Today Is The Last Day For The ‘International Herald Tribune’

By Bill Chappell NPR

Monday marks the last day of newsstand sales of the International Herald Tribune, the newspaper that was once instrumental in keeping American expatriates up to date on their homeland. On Tuesday, the paper will bear a new name: The International New York Times.

“The paper has changed names a number of times since its founding 126 years ago,” reads a story in the newspaper about the change, “but its mission has always remained the same: to provide a global perspective on events and ideas shaping the world.”

A slideshow accompanying the Herald’s story about the name change includes black-and-white photos of luminaries such as Andy Warhol and Rev. Martin Luther King Jr. reading The International Herald Tribune.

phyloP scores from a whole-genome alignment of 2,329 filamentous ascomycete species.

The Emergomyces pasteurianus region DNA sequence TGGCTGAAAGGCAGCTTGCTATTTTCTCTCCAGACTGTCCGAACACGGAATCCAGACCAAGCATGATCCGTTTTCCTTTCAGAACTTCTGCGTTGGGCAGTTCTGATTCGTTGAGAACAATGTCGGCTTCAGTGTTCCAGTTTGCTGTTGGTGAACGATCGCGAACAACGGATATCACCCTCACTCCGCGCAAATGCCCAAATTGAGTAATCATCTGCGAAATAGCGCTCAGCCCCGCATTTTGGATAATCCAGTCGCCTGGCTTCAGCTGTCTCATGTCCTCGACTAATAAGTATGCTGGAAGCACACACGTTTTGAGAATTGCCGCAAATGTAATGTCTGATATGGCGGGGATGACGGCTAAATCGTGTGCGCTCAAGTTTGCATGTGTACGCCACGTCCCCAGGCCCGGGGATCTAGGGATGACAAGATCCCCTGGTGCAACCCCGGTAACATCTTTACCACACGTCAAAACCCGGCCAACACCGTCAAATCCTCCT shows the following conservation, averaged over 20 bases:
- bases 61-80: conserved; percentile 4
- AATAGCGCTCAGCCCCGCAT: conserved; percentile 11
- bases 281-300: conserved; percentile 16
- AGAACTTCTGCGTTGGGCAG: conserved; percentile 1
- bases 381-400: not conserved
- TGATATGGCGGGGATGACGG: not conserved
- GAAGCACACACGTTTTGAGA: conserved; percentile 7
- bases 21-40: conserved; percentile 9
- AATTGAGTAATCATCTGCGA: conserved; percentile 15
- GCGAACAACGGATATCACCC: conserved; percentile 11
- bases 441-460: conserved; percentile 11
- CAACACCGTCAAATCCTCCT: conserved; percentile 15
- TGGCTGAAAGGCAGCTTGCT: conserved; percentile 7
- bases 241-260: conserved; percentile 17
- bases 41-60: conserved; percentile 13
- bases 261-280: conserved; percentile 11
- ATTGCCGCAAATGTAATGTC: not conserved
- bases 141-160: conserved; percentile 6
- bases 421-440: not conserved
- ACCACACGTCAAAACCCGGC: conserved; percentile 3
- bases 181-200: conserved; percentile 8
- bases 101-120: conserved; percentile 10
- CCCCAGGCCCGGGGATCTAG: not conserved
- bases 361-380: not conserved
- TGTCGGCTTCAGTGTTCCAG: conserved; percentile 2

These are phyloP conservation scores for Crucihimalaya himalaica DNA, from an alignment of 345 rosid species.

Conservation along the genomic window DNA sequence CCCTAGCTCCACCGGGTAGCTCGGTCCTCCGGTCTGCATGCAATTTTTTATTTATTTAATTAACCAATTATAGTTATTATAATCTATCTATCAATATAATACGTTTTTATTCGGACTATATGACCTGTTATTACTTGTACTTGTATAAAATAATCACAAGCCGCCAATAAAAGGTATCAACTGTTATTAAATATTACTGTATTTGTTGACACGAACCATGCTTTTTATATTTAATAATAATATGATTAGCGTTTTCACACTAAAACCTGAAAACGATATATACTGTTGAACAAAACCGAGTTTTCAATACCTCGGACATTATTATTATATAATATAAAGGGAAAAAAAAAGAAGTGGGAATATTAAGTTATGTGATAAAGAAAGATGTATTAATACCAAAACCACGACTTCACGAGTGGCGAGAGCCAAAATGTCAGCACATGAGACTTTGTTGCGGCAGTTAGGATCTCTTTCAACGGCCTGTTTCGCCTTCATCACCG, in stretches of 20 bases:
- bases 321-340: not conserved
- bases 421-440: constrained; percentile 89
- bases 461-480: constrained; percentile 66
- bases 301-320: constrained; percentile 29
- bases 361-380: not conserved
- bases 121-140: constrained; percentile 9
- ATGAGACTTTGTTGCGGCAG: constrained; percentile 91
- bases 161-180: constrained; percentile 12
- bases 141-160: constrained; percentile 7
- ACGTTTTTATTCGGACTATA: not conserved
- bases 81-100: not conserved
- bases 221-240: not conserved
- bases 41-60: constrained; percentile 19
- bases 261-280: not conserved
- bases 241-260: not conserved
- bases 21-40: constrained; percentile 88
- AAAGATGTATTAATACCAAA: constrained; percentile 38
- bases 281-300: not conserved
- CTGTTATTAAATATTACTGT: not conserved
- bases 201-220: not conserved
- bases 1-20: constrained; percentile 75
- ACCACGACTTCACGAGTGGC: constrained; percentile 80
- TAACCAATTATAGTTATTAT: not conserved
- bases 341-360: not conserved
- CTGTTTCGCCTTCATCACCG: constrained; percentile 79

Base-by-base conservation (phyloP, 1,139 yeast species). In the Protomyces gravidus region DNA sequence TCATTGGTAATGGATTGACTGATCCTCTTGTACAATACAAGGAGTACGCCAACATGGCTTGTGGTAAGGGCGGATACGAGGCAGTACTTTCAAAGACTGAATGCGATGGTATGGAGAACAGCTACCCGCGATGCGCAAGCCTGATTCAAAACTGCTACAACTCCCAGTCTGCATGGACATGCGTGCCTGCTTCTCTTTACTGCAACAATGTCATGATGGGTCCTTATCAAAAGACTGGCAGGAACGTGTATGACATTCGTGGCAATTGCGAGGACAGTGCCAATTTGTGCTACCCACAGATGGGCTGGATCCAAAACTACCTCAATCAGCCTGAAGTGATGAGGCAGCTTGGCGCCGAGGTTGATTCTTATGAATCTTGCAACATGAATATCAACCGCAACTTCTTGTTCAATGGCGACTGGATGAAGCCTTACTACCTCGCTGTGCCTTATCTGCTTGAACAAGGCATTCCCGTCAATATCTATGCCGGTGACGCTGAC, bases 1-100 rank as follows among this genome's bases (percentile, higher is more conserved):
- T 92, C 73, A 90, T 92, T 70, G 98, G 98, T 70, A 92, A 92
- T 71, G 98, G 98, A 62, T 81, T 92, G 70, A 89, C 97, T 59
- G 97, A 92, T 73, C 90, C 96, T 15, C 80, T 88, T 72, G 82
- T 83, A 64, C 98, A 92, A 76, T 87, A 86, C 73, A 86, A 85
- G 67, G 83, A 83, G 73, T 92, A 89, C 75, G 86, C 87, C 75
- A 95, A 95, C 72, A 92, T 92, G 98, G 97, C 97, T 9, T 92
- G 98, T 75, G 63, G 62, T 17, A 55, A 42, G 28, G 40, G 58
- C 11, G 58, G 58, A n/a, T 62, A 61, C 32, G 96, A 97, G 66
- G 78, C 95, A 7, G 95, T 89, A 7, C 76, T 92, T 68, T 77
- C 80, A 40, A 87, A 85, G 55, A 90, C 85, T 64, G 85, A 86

For decades, the newspaper was a cultural force, featuring in Ernest Hemingway’s novel The Sun Also Rises in addition to French director Jean-Luc Godard’s Breathless (or if you prefer the original title, À Bout de Souffle). In that film, actress Jean Seberg is seen hawking it on the street.

For our Newscast unit, NPR’s Eleanor Beardsley reports:

The New York Times has owned the Herald Tribune for the last decade, and the name change is meant to streamline the company’s print and online editions.

“Founded in 1887 by New York Herald publisher Gordon Bennett, the paper aimed to provide American expats living in Paris with news from home, from stock prices to the latest baseball scores.

“Charles Trueheart was the Paris correspondent for The Washington Post in the 1990s when the Post jointly owned the Herald Tribune with The New York Times. He says the Tribune began as a Paris local paper.

“‘To me, the Herald Tribune represents a time when Paris truly was the expatriate capital of America,’ he said.

“The Herald Tribune is sold in 135 countries.”

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